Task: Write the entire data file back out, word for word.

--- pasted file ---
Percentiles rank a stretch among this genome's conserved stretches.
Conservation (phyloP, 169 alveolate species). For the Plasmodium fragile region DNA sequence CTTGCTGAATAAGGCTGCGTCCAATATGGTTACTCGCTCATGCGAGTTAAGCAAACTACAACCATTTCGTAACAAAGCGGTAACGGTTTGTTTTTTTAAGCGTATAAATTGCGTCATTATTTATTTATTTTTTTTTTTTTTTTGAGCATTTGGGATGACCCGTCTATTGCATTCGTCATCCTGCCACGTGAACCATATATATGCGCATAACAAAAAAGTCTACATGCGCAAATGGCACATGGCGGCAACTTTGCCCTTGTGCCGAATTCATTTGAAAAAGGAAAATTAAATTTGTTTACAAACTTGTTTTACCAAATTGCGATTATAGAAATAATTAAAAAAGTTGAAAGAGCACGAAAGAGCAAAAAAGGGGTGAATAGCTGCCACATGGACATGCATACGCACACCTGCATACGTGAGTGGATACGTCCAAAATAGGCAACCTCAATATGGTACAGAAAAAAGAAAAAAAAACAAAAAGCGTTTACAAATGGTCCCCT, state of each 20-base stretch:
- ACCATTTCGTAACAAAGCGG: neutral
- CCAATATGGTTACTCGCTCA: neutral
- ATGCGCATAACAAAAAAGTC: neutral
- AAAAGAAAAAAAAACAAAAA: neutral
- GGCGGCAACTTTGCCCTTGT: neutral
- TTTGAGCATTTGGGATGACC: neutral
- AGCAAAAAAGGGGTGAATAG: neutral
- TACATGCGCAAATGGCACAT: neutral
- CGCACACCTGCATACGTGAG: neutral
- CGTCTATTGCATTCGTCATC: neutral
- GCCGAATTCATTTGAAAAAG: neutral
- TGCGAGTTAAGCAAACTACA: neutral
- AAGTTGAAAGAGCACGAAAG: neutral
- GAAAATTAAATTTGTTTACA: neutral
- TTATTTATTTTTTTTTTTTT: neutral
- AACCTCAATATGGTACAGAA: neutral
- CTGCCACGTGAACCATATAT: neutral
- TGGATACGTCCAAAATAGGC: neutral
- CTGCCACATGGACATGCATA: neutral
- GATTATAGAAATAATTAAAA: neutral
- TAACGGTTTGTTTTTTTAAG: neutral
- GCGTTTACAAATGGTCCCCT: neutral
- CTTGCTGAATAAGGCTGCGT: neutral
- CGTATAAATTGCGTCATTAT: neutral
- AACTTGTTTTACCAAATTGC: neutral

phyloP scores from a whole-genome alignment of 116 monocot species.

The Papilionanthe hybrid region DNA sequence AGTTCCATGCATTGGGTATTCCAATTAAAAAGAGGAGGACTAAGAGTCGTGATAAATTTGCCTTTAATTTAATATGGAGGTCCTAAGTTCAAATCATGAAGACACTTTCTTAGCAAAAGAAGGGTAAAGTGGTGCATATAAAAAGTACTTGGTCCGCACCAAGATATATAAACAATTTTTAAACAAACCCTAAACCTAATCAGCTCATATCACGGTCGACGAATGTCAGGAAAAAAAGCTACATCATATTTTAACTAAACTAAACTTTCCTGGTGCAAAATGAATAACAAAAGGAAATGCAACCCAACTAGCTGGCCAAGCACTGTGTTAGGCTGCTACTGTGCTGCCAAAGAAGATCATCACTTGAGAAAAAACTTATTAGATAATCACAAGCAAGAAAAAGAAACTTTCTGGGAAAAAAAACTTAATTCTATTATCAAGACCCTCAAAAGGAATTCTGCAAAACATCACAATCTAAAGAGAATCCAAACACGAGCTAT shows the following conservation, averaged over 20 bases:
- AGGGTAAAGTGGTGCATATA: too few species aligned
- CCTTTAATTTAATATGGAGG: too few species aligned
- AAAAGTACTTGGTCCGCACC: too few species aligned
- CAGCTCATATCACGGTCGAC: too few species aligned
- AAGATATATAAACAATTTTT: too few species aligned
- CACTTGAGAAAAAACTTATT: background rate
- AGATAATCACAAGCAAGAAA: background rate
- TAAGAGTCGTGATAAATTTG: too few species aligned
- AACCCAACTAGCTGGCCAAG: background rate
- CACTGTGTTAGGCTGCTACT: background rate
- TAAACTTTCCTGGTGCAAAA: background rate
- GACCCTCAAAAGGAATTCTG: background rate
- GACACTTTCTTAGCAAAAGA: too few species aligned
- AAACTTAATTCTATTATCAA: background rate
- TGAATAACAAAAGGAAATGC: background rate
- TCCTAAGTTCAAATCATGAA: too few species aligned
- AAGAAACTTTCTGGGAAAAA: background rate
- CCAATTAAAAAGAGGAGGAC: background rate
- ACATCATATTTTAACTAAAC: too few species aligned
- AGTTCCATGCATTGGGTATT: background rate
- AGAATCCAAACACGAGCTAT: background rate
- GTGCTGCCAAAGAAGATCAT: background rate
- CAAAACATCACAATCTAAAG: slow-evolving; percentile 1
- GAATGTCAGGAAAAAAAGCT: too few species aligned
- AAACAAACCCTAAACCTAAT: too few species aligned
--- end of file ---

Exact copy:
Percentiles rank a stretch among this genome's conserved stretches.
Conservation (phyloP, 169 alveolate species). For the Plasmodium fragile region DNA sequence CTTGCTGAATAAGGCTGCGTCCAATATGGTTACTCGCTCATGCGAGTTAAGCAAACTACAACCATTTCGTAACAAAGCGGTAACGGTTTGTTTTTTTAAGCGTATAAATTGCGTCATTATTTATTTATTTTTTTTTTTTTTTTGAGCATTTGGGATGACCCGTCTATTGCATTCGTCATCCTGCCACGTGAACCATATATATGCGCATAACAAAAAAGTCTACATGCGCAAATGGCACATGGCGGCAACTTTGCCCTTGTGCCGAATTCATTTGAAAAAGGAAAATTAAATTTGTTTACAAACTTGTTTTACCAAATTGCGATTATAGAAATAATTAAAAAAGTTGAAAGAGCACGAAAGAGCAAAAAAGGGGTGAATAGCTGCCACATGGACATGCATACGCACACCTGCATACGTGAGTGGATACGTCCAAAATAGGCAACCTCAATATGGTACAGAAAAAAGAAAAAAAAACAAAAAGCGTTTACAAATGGTCCCCT, state of each 20-base stretch:
- ACCATTTCGTAACAAAGCGG: neutral
- CCAATATGGTTACTCGCTCA: neutral
- ATGCGCATAACAAAAAAGTC: neutral
- AAAAGAAAAAAAAACAAAAA: neutral
- GGCGGCAACTTTGCCCTTGT: neutral
- TTTGAGCATTTGGGATGACC: neutral
- AGCAAAAAAGGGGTGAATAG: neutral
- TACATGCGCAAATGGCACAT: neutral
- CGCACACCTGCATACGTGAG: neutral
- CGTCTATTGCATTCGTCATC: neutral
- GCCGAATTCATTTGAAAAAG: neutral
- TGCGAGTTAAGCAAACTACA: neutral
- AAGTTGAAAGAGCACGAAAG: neutral
- GAAAATTAAATTTGTTTACA: neutral
- TTATTTATTTTTTTTTTTTT: neutral
- AACCTCAATATGGTACAGAA: neutral
- CTGCCACGTGAACCATATAT: neutral
- TGGATACGTCCAAAATAGGC: neutral
- CTGCCACATGGACATGCATA: neutral
- GATTATAGAAATAATTAAAA: neutral
- TAACGGTTTGTTTTTTTAAG: neutral
- GCGTTTACAAATGGTCCCCT: neutral
- CTTGCTGAATAAGGCTGCGT: neutral
- CGTATAAATTGCGTCATTAT: neutral
- AACTTGTTTTACCAAATTGC: neutral

phyloP scores from a whole-genome alignment of 116 monocot species.

The Papilionanthe hybrid region DNA sequence AGTTCCATGCATTGGGTATTCCAATTAAAAAGAGGAGGACTAAGAGTCGTGATAAATTTGCCTTTAATTTAATATGGAGGTCCTAAGTTCAAATCATGAAGACACTTTCTTAGCAAAAGAAGGGTAAAGTGGTGCATATAAAAAGTACTTGGTCCGCACCAAGATATATAAACAATTTTTAAACAAACCCTAAACCTAATCAGCTCATATCACGGTCGACGAATGTCAGGAAAAAAAGCTACATCATATTTTAACTAAACTAAACTTTCCTGGTGCAAAATGAATAACAAAAGGAAATGCAACCCAACTAGCTGGCCAAGCACTGTGTTAGGCTGCTACTGTGCTGCCAAAGAAGATCATCACTTGAGAAAAAACTTATTAGATAATCACAAGCAAGAAAAAGAAACTTTCTGGGAAAAAAAACTTAATTCTATTATCAAGACCCTCAAAAGGAATTCTGCAAAACATCACAATCTAAAGAGAATCCAAACACGAGCTAT shows the following conservation, averaged over 20 bases:
- AGGGTAAAGTGGTGCATATA: too few species aligned
- CCTTTAATTTAATATGGAGG: too few species aligned
- AAAAGTACTTGGTCCGCACC: too few species aligned
- CAGCTCATATCACGGTCGAC: too few species aligned
- AAGATATATAAACAATTTTT: too few species aligned
- CACTTGAGAAAAAACTTATT: background rate
- AGATAATCACAAGCAAGAAA: background rate
- TAAGAGTCGTGATAAATTTG: too few species aligned
- AACCCAACTAGCTGGCCAAG: background rate
- CACTGTGTTAGGCTGCTACT: background rate
- TAAACTTTCCTGGTGCAAAA: background rate
- GACCCTCAAAAGGAATTCTG: background rate
- GACACTTTCTTAGCAAAAGA: too few species aligned
- AAACTTAATTCTATTATCAA: background rate
- TGAATAACAAAAGGAAATGC: background rate
- TCCTAAGTTCAAATCATGAA: too few species aligned
- AAGAAACTTTCTGGGAAAAA: background rate
- CCAATTAAAAAGAGGAGGAC: background rate
- ACATCATATTTTAACTAAAC: too few species aligned
- AGTTCCATGCATTGGGTATT: background rate
- AGAATCCAAACACGAGCTAT: background rate
- GTGCTGCCAAAGAAGATCAT: background rate
- CAAAACATCACAATCTAAAG: slow-evolving; percentile 1
- GAATGTCAGGAAAAAAAGCT: too few species aligned
- AAACAAACCCTAAACCTAAT: too few species aligned